WEEKLY HEALTH BULLETIN September 18, 2009


GASTRIC BYPASS SURGERY COMES UNDER FIRE: SUDDEN LOW BLOOD SUGARS LEAD TO WEIGHT REGAIN

With the rising tide of obesity in this country, hospitals are doing a land office business in gastric bypass surgeries. Gastric bypass surgery makes the stomach smaller and allows food to bypass part of the small intestine. Because you feel fuller sooner, you eat less. Bypassing part of the small intestine means fewer calories are absorbed. This causes weight loss. Recent studies suggest various benefits along with weight loss, including normalization of blood sugar level and a “cure” for diabetes.

LAND OFFICE BUSINESS

Bypass surgeries have skyrocketed in the last few years. An estimated 220,000 gastric bypass surgeries were performed in 2008 at an average cost of $25,000 each — $5.5 billion health care dollars.

A LONG LIST OF ADVERSE EFFECTS

The procedure has risks. Adverse consequences include death (0.5% to 2.0%), blood clots in the legs, incisional hernia, iron deficiency anemia, vitamin B-12 deficiency, vitamin D deficiency, dehydration, gallstones, bleeding stomach ulcers, intolerance to certain foods, kidney stones, low blood sugar, body aches, flu-like fatigue, feeling cold, dry skin, hair thinning and hair loss and mood changes such as depression. This last can be difficult to treat since it often is caused by the changing role of food in the lives of people who have had the operation. Not surprisingly, malpractice lawyers are now busy marketing their services to bypass patients who experienced a bad outcome. No comment.

A NEW PROBLEM

Add another problem to the list. Many patients develop late, unrecognized low blood sugars that can result in grazing and other “maladaptive eating behaviors” (e.g. overeating) that result in undesirable weight regain. After surgery, insulin levels spike to abnormally high levels after eating. This causes rapid emptying of their surgically created pouch. Low blood sugar, hunger and overeating ensues. Patients considering a second “revisional” surgery because of unexpected weight regain (average 25 pounds) reported symptoms suggesting low blood sugar.

BLOOD SUGAR DROPS QUICKLY AFTER EATING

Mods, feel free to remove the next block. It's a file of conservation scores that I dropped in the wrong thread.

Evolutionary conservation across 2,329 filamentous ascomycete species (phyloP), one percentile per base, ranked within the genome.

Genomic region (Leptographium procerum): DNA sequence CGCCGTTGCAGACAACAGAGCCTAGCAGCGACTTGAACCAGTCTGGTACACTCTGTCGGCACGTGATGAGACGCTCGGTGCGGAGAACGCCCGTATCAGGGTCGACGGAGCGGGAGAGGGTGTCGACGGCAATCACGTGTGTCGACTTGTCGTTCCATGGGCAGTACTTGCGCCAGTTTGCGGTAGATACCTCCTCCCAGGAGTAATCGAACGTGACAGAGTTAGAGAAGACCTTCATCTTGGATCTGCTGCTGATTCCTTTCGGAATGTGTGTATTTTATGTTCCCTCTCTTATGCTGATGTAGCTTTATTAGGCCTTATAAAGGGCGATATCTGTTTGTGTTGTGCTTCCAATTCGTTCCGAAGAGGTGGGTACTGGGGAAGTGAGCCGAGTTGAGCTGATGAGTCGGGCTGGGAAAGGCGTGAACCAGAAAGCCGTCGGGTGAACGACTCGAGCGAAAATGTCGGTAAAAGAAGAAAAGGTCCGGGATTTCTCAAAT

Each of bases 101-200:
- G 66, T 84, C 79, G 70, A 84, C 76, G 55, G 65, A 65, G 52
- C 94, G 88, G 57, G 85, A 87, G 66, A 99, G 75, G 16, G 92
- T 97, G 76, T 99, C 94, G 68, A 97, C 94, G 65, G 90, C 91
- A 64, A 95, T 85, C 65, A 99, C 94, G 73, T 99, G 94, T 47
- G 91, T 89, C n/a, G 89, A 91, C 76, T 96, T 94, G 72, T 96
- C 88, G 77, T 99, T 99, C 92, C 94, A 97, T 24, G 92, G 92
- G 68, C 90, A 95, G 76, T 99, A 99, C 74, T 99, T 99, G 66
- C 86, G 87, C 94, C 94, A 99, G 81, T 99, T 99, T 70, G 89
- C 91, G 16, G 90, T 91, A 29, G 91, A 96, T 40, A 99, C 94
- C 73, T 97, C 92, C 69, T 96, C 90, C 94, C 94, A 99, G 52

Sixty three patients were given a glucose tolerance test at an average of 4 years out after their surgery. This involves measuring a fasting glucose level and giving 100 mg of a sugar water formula. Blood sugar levels are then measured at 1 and 2 hours. A full two-thirds of all subjects exhibited a rapid blood sugar surge at one hour, followed by a precipitous drop at two hours. Interestingly, all but six subjects had normal fasting blood glucose levels, which calls into question the usual method by which “surgical cure” or “diabetes cure” is currently being measured.

Dr. Mitchell S. Roslin conducted this interesting study at Lenox Hill Hospital in New York City and reported on it at the recent meeting of the American society for Metabolic and Bariatric Surgery. Dr. Roslin was quoted as follows:

“I think it’s time to reconsider. I actually believe that vertical sleeve gastrectomy and duodenal switches that are not severely malabsorptive will be the best operations in the future”.

The above study was performed on patients who had the common “Roue-en-Y” procedure that does create severe malabsorption problems that require careful post –op lifelong nutritional attention. Dr Roslin has ties cited as “potential conflicts of interest” with Coviden AG, C.R. Bard Inc., Valen Tx Inc., Scientific Intake Ltd., and VentralFix Inc. . . . quite a list.

Presumably Dr. Roslin’s corporate affiliations are with companies involved with the new procedures. Fair enough.

IS ALL THIS MONEY WISELY SPENT?

My problem is not with Dr. Roslin’s preference for what sounds like a safer, more advanced procedure. Nor is it with gastric bypass surgery itself. The important question is whether a large portion of the $5 billion plus spent last year could have been put to better use. For example, a few billion dollars could pay for any number of hospital associated nutritional and fitness centers along with the professional staff required to run them. The liberal funding of this expensive, risky procedure is just another example of the perverse incentives in our health care system driving costs through the roof. Most people who have this surgery could have been treated without surgery, had sufficient resources been applied beforehand, rather than afterwards.

Of course, why should we be surprised at any of this? In this country, we don’t have a health care system; we have a health care market. Until we overhaul both the way we pay for health care and how we actually practice medicine, don’t expect any of this costly madness to change any time soon.
Reported in Internal Medicine News 9/1/09

Alan Inglis MD
American Country Doctor

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